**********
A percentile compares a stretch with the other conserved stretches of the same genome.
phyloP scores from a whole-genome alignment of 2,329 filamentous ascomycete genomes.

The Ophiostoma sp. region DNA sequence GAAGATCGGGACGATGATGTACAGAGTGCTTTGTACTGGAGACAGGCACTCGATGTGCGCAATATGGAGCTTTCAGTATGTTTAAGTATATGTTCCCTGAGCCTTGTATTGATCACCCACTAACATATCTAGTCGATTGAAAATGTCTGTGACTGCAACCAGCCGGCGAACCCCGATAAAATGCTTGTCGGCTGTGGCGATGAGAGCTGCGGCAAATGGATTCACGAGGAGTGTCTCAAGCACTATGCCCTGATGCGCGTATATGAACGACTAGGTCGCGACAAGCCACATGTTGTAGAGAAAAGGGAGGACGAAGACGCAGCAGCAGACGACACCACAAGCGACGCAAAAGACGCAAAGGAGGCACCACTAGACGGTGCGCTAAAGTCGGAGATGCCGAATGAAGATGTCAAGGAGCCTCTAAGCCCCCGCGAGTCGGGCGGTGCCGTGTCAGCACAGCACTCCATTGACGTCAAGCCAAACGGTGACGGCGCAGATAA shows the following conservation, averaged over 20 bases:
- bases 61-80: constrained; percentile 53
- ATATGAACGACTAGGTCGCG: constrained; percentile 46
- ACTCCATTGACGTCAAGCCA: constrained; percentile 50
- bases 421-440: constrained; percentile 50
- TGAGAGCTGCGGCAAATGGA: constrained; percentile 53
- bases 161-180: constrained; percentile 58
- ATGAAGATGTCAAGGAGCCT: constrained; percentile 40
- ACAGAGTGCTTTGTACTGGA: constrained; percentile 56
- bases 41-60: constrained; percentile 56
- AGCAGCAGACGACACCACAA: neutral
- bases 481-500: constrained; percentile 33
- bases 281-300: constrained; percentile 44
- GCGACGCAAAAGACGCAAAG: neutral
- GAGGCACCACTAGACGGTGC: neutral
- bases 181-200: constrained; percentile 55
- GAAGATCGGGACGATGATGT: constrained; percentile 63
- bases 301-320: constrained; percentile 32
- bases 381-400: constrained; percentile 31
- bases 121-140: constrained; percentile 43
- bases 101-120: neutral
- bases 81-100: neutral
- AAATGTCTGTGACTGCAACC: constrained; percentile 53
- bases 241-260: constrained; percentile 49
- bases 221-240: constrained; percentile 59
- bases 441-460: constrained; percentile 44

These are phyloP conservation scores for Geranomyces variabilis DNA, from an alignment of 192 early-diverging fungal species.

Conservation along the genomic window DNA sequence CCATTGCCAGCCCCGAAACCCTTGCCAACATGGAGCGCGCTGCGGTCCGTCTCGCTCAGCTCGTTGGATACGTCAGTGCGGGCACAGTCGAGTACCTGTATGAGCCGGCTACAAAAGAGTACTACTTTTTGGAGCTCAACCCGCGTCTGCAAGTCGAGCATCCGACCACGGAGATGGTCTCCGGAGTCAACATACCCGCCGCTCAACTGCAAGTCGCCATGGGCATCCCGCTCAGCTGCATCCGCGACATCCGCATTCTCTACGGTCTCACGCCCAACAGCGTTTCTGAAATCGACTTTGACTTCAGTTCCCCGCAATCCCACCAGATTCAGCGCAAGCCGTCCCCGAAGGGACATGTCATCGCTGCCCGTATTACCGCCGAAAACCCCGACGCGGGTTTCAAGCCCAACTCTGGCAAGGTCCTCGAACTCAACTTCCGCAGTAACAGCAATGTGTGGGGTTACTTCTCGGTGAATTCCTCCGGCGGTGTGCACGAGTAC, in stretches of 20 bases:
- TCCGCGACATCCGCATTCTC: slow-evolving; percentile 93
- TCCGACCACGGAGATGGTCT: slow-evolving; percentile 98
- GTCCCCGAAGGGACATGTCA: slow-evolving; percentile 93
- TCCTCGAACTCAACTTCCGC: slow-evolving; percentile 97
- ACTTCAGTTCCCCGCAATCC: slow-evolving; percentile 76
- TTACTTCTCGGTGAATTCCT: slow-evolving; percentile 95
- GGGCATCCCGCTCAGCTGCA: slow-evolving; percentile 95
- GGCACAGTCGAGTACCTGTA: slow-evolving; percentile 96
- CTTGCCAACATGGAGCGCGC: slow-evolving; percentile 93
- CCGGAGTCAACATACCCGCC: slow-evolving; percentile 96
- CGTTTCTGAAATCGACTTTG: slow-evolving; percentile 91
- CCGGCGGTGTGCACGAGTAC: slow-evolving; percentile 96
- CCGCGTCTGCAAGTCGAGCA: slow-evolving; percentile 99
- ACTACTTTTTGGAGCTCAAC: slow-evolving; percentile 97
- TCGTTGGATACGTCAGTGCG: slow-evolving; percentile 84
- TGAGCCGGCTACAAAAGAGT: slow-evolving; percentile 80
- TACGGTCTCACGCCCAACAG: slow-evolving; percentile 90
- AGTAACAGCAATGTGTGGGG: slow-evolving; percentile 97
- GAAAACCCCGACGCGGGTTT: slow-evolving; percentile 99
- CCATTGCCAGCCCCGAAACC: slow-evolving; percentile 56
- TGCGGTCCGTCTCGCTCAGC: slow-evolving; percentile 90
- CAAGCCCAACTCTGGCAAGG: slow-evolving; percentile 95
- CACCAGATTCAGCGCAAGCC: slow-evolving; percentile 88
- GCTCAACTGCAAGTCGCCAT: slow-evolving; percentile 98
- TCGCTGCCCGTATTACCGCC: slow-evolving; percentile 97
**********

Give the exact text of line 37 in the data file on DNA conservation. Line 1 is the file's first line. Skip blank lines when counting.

- GGGCATCCCGCTCAGCTGCA: slow-evolving; percentile 95